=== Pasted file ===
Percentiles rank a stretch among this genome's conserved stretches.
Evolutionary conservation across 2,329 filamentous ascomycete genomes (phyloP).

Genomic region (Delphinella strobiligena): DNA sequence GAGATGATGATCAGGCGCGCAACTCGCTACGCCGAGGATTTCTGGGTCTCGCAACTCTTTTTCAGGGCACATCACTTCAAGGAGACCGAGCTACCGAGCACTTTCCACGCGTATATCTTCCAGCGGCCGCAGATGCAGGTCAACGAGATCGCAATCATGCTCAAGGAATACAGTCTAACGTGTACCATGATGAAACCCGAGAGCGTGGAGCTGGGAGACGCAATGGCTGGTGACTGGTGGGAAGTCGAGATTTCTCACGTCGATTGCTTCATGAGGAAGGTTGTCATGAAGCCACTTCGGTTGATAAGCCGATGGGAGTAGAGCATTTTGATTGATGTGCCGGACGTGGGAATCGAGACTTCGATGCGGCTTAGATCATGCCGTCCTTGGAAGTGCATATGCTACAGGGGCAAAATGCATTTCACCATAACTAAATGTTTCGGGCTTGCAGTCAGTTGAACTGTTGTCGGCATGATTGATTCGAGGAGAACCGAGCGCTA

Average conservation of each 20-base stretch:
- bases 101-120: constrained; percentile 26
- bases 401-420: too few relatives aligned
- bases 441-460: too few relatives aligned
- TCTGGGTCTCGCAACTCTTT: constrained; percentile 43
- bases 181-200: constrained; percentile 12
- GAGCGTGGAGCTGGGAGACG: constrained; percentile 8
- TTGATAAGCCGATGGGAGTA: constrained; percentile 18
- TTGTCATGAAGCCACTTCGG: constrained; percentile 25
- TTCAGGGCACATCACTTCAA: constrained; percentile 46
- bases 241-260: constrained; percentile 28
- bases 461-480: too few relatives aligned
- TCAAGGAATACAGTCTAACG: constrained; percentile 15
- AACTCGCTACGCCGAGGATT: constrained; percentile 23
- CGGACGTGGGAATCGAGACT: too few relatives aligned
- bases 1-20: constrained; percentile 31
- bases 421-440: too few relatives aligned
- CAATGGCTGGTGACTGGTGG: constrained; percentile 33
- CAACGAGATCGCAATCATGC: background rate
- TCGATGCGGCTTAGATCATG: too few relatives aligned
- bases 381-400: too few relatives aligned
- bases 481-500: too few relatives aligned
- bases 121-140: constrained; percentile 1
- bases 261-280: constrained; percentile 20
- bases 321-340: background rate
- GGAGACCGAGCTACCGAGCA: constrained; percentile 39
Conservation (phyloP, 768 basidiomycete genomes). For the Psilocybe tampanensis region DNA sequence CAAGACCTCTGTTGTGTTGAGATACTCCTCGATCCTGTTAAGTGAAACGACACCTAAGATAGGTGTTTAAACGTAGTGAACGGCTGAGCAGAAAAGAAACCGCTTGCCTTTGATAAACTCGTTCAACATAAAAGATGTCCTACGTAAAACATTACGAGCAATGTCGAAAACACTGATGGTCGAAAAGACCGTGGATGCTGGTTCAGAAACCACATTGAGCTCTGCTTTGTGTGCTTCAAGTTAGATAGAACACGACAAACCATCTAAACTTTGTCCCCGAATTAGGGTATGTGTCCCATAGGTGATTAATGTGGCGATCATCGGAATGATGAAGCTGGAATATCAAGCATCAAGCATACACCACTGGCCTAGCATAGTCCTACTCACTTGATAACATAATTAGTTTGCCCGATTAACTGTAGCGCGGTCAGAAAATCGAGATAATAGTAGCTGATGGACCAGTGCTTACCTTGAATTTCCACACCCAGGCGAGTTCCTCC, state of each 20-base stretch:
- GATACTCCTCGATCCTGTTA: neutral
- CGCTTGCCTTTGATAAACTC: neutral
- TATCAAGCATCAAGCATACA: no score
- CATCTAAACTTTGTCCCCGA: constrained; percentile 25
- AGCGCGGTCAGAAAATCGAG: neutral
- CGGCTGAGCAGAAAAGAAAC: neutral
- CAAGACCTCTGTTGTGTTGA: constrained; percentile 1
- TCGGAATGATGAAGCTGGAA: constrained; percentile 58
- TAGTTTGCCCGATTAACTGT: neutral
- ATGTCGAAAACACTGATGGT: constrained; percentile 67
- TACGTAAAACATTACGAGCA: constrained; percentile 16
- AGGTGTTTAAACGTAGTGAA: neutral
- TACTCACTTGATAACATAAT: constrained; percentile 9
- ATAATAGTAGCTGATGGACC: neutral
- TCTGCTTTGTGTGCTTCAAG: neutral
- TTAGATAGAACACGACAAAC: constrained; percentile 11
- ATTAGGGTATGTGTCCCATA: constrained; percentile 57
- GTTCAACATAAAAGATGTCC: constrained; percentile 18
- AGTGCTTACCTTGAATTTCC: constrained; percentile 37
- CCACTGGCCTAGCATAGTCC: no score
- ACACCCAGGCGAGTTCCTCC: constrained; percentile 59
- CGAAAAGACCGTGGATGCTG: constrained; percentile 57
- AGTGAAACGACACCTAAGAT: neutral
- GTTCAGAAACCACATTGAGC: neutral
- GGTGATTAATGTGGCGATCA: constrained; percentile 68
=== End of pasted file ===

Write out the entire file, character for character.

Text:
Percentiles rank a stretch among this genome's conserved stretches.
Evolutionary conservation across 2,329 filamentous ascomycete genomes (phyloP).

Genomic region (Delphinella strobiligena): DNA sequence GAGATGATGATCAGGCGCGCAACTCGCTACGCCGAGGATTTCTGGGTCTCGCAACTCTTTTTCAGGGCACATCACTTCAAGGAGACCGAGCTACCGAGCACTTTCCACGCGTATATCTTCCAGCGGCCGCAGATGCAGGTCAACGAGATCGCAATCATGCTCAAGGAATACAGTCTAACGTGTACCATGATGAAACCCGAGAGCGTGGAGCTGGGAGACGCAATGGCTGGTGACTGGTGGGAAGTCGAGATTTCTCACGTCGATTGCTTCATGAGGAAGGTTGTCATGAAGCCACTTCGGTTGATAAGCCGATGGGAGTAGAGCATTTTGATTGATGTGCCGGACGTGGGAATCGAGACTTCGATGCGGCTTAGATCATGCCGTCCTTGGAAGTGCATATGCTACAGGGGCAAAATGCATTTCACCATAACTAAATGTTTCGGGCTTGCAGTCAGTTGAACTGTTGTCGGCATGATTGATTCGAGGAGAACCGAGCGCTA

Average conservation of each 20-base stretch:
- bases 101-120: constrained; percentile 26
- bases 401-420: too few relatives aligned
- bases 441-460: too few relatives aligned
- TCTGGGTCTCGCAACTCTTT: constrained; percentile 43
- bases 181-200: constrained; percentile 12
- GAGCGTGGAGCTGGGAGACG: constrained; percentile 8
- TTGATAAGCCGATGGGAGTA: constrained; percentile 18
- TTGTCATGAAGCCACTTCGG: constrained; percentile 25
- TTCAGGGCACATCACTTCAA: constrained; percentile 46
- bases 241-260: constrained; percentile 28
- bases 461-480: too few relatives aligned
- TCAAGGAATACAGTCTAACG: constrained; percentile 15
- AACTCGCTACGCCGAGGATT: constrained; percentile 23
- CGGACGTGGGAATCGAGACT: too few relatives aligned
- bases 1-20: constrained; percentile 31
- bases 421-440: too few relatives aligned
- CAATGGCTGGTGACTGGTGG: constrained; percentile 33
- CAACGAGATCGCAATCATGC: background rate
- TCGATGCGGCTTAGATCATG: too few relatives aligned
- bases 381-400: too few relatives aligned
- bases 481-500: too few relatives aligned
- bases 121-140: constrained; percentile 1
- bases 261-280: constrained; percentile 20
- bases 321-340: background rate
- GGAGACCGAGCTACCGAGCA: constrained; percentile 39
Conservation (phyloP, 768 basidiomycete genomes). For the Psilocybe tampanensis region DNA sequence CAAGACCTCTGTTGTGTTGAGATACTCCTCGATCCTGTTAAGTGAAACGACACCTAAGATAGGTGTTTAAACGTAGTGAACGGCTGAGCAGAAAAGAAACCGCTTGCCTTTGATAAACTCGTTCAACATAAAAGATGTCCTACGTAAAACATTACGAGCAATGTCGAAAACACTGATGGTCGAAAAGACCGTGGATGCTGGTTCAGAAACCACATTGAGCTCTGCTTTGTGTGCTTCAAGTTAGATAGAACACGACAAACCATCTAAACTTTGTCCCCGAATTAGGGTATGTGTCCCATAGGTGATTAATGTGGCGATCATCGGAATGATGAAGCTGGAATATCAAGCATCAAGCATACACCACTGGCCTAGCATAGTCCTACTCACTTGATAACATAATTAGTTTGCCCGATTAACTGTAGCGCGGTCAGAAAATCGAGATAATAGTAGCTGATGGACCAGTGCTTACCTTGAATTTCCACACCCAGGCGAGTTCCTCC, state of each 20-base stretch:
- GATACTCCTCGATCCTGTTA: neutral
- CGCTTGCCTTTGATAAACTC: neutral
- TATCAAGCATCAAGCATACA: no score
- CATCTAAACTTTGTCCCCGA: constrained; percentile 25
- AGCGCGGTCAGAAAATCGAG: neutral
- CGGCTGAGCAGAAAAGAAAC: neutral
- CAAGACCTCTGTTGTGTTGA: constrained; percentile 1
- TCGGAATGATGAAGCTGGAA: constrained; percentile 58
- TAGTTTGCCCGATTAACTGT: neutral
- ATGTCGAAAACACTGATGGT: constrained; percentile 67
- TACGTAAAACATTACGAGCA: constrained; percentile 16
- AGGTGTTTAAACGTAGTGAA: neutral
- TACTCACTTGATAACATAAT: constrained; percentile 9
- ATAATAGTAGCTGATGGACC: neutral
- TCTGCTTTGTGTGCTTCAAG: neutral
- TTAGATAGAACACGACAAAC: constrained; percentile 11
- ATTAGGGTATGTGTCCCATA: constrained; percentile 57
- GTTCAACATAAAAGATGTCC: constrained; percentile 18
- AGTGCTTACCTTGAATTTCC: constrained; percentile 37
- CCACTGGCCTAGCATAGTCC: no score
- ACACCCAGGCGAGTTCCTCC: constrained; percentile 59
- CGAAAAGACCGTGGATGCTG: constrained; percentile 57
- AGTGAAACGACACCTAAGAT: neutral
- GTTCAGAAACCACATTGAGC: neutral
- GGTGATTAATGTGGCGATCA: constrained; percentile 68